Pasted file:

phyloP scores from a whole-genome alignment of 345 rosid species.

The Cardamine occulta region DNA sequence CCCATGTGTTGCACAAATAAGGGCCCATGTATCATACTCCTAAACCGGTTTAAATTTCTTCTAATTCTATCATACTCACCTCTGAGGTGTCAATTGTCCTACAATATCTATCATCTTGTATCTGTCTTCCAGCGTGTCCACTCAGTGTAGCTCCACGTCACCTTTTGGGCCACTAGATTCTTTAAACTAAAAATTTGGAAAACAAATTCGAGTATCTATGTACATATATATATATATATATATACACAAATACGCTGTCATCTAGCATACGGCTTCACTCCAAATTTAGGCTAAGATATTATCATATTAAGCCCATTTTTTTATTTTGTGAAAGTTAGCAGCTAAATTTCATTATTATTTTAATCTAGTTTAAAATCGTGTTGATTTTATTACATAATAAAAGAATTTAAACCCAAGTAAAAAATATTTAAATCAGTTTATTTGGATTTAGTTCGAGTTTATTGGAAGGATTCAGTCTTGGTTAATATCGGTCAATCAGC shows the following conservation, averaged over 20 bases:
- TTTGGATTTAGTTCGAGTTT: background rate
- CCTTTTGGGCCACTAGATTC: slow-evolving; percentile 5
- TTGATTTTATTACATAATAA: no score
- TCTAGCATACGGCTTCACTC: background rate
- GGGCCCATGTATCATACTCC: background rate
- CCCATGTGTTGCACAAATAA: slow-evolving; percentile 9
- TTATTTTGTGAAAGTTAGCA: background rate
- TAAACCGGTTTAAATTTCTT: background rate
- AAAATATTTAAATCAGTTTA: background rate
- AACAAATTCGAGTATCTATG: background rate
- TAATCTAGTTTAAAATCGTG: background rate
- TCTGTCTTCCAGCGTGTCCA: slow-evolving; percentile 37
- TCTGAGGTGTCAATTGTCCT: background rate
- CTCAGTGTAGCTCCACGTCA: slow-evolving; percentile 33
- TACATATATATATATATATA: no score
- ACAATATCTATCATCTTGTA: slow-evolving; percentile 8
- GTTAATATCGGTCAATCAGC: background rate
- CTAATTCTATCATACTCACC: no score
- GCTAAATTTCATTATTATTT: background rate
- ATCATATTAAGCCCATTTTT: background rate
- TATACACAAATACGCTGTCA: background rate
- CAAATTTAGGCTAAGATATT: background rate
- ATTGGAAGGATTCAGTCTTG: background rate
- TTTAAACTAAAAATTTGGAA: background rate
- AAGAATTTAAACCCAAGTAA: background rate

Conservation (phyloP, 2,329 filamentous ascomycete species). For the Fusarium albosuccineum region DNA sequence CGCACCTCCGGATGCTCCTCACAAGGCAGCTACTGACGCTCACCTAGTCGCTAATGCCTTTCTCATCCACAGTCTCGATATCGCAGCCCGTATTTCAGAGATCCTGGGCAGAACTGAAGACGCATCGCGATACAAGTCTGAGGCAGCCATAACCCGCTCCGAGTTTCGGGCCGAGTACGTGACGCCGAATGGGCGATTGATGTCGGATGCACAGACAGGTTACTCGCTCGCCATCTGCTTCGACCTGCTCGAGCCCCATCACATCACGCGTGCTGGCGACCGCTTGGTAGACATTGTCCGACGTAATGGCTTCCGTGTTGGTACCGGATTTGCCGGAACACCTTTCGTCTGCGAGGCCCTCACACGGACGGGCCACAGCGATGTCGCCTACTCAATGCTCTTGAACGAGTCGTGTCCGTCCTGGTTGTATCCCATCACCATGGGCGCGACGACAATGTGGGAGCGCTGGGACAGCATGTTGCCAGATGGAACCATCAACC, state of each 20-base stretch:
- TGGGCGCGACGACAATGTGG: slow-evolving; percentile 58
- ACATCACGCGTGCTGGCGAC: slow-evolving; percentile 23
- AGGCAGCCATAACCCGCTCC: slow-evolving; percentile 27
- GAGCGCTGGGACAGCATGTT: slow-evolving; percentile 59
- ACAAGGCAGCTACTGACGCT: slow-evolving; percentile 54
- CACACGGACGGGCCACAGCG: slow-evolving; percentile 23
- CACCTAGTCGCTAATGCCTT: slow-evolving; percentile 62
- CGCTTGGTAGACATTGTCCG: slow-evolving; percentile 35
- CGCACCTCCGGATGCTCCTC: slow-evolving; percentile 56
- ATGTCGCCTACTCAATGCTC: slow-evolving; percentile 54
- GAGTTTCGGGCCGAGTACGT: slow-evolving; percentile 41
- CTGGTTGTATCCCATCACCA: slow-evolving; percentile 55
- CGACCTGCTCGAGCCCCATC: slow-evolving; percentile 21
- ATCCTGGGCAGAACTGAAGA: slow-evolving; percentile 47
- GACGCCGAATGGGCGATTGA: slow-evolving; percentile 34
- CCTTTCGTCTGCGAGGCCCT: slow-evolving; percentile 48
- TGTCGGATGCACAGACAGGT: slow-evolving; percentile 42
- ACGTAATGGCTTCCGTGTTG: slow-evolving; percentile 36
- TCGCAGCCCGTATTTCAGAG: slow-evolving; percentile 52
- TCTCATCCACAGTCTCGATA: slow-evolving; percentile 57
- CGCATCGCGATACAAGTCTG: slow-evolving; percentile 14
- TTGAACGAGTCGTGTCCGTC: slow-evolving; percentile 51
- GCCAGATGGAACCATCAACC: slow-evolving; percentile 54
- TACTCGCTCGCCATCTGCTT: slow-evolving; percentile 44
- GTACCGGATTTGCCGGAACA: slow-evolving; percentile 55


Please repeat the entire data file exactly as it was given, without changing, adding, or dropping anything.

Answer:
phyloP scores from a whole-genome alignment of 345 rosid species.

The Cardamine occulta region DNA sequence CCCATGTGTTGCACAAATAAGGGCCCATGTATCATACTCCTAAACCGGTTTAAATTTCTTCTAATTCTATCATACTCACCTCTGAGGTGTCAATTGTCCTACAATATCTATCATCTTGTATCTGTCTTCCAGCGTGTCCACTCAGTGTAGCTCCACGTCACCTTTTGGGCCACTAGATTCTTTAAACTAAAAATTTGGAAAACAAATTCGAGTATCTATGTACATATATATATATATATATATACACAAATACGCTGTCATCTAGCATACGGCTTCACTCCAAATTTAGGCTAAGATATTATCATATTAAGCCCATTTTTTTATTTTGTGAAAGTTAGCAGCTAAATTTCATTATTATTTTAATCTAGTTTAAAATCGTGTTGATTTTATTACATAATAAAAGAATTTAAACCCAAGTAAAAAATATTTAAATCAGTTTATTTGGATTTAGTTCGAGTTTATTGGAAGGATTCAGTCTTGGTTAATATCGGTCAATCAGC shows the following conservation, averaged over 20 bases:
- TTTGGATTTAGTTCGAGTTT: background rate
- CCTTTTGGGCCACTAGATTC: slow-evolving; percentile 5
- TTGATTTTATTACATAATAA: no score
- TCTAGCATACGGCTTCACTC: background rate
- GGGCCCATGTATCATACTCC: background rate
- CCCATGTGTTGCACAAATAA: slow-evolving; percentile 9
- TTATTTTGTGAAAGTTAGCA: background rate
- TAAACCGGTTTAAATTTCTT: background rate
- AAAATATTTAAATCAGTTTA: background rate
- AACAAATTCGAGTATCTATG: background rate
- TAATCTAGTTTAAAATCGTG: background rate
- TCTGTCTTCCAGCGTGTCCA: slow-evolving; percentile 37
- TCTGAGGTGTCAATTGTCCT: background rate
- CTCAGTGTAGCTCCACGTCA: slow-evolving; percentile 33
- TACATATATATATATATATA: no score
- ACAATATCTATCATCTTGTA: slow-evolving; percentile 8
- GTTAATATCGGTCAATCAGC: background rate
- CTAATTCTATCATACTCACC: no score
- GCTAAATTTCATTATTATTT: background rate
- ATCATATTAAGCCCATTTTT: background rate
- TATACACAAATACGCTGTCA: background rate
- CAAATTTAGGCTAAGATATT: background rate
- ATTGGAAGGATTCAGTCTTG: background rate
- TTTAAACTAAAAATTTGGAA: background rate
- AAGAATTTAAACCCAAGTAA: background rate

Conservation (phyloP, 2,329 filamentous ascomycete species). For the Fusarium albosuccineum region DNA sequence CGCACCTCCGGATGCTCCTCACAAGGCAGCTACTGACGCTCACCTAGTCGCTAATGCCTTTCTCATCCACAGTCTCGATATCGCAGCCCGTATTTCAGAGATCCTGGGCAGAACTGAAGACGCATCGCGATACAAGTCTGAGGCAGCCATAACCCGCTCCGAGTTTCGGGCCGAGTACGTGACGCCGAATGGGCGATTGATGTCGGATGCACAGACAGGTTACTCGCTCGCCATCTGCTTCGACCTGCTCGAGCCCCATCACATCACGCGTGCTGGCGACCGCTTGGTAGACATTGTCCGACGTAATGGCTTCCGTGTTGGTACCGGATTTGCCGGAACACCTTTCGTCTGCGAGGCCCTCACACGGACGGGCCACAGCGATGTCGCCTACTCAATGCTCTTGAACGAGTCGTGTCCGTCCTGGTTGTATCCCATCACCATGGGCGCGACGACAATGTGGGAGCGCTGGGACAGCATGTTGCCAGATGGAACCATCAACC, state of each 20-base stretch:
- TGGGCGCGACGACAATGTGG: slow-evolving; percentile 58
- ACATCACGCGTGCTGGCGAC: slow-evolving; percentile 23
- AGGCAGCCATAACCCGCTCC: slow-evolving; percentile 27
- GAGCGCTGGGACAGCATGTT: slow-evolving; percentile 59
- ACAAGGCAGCTACTGACGCT: slow-evolving; percentile 54
- CACACGGACGGGCCACAGCG: slow-evolving; percentile 23
- CACCTAGTCGCTAATGCCTT: slow-evolving; percentile 62
- CGCTTGGTAGACATTGTCCG: slow-evolving; percentile 35
- CGCACCTCCGGATGCTCCTC: slow-evolving; percentile 56
- ATGTCGCCTACTCAATGCTC: slow-evolving; percentile 54
- GAGTTTCGGGCCGAGTACGT: slow-evolving; percentile 41
- CTGGTTGTATCCCATCACCA: slow-evolving; percentile 55
- CGACCTGCTCGAGCCCCATC: slow-evolving; percentile 21
- ATCCTGGGCAGAACTGAAGA: slow-evolving; percentile 47
- GACGCCGAATGGGCGATTGA: slow-evolving; percentile 34
- CCTTTCGTCTGCGAGGCCCT: slow-evolving; percentile 48
- TGTCGGATGCACAGACAGGT: slow-evolving; percentile 42
- ACGTAATGGCTTCCGTGTTG: slow-evolving; percentile 36
- TCGCAGCCCGTATTTCAGAG: slow-evolving; percentile 52
- TCTCATCCACAGTCTCGATA: slow-evolving; percentile 57
- CGCATCGCGATACAAGTCTG: slow-evolving; percentile 14
- TTGAACGAGTCGTGTCCGTC: slow-evolving; percentile 51
- GCCAGATGGAACCATCAACC: slow-evolving; percentile 54
- TACTCGCTCGCCATCTGCTT: slow-evolving; percentile 44
- GTACCGGATTTGCCGGAACA: slow-evolving; percentile 55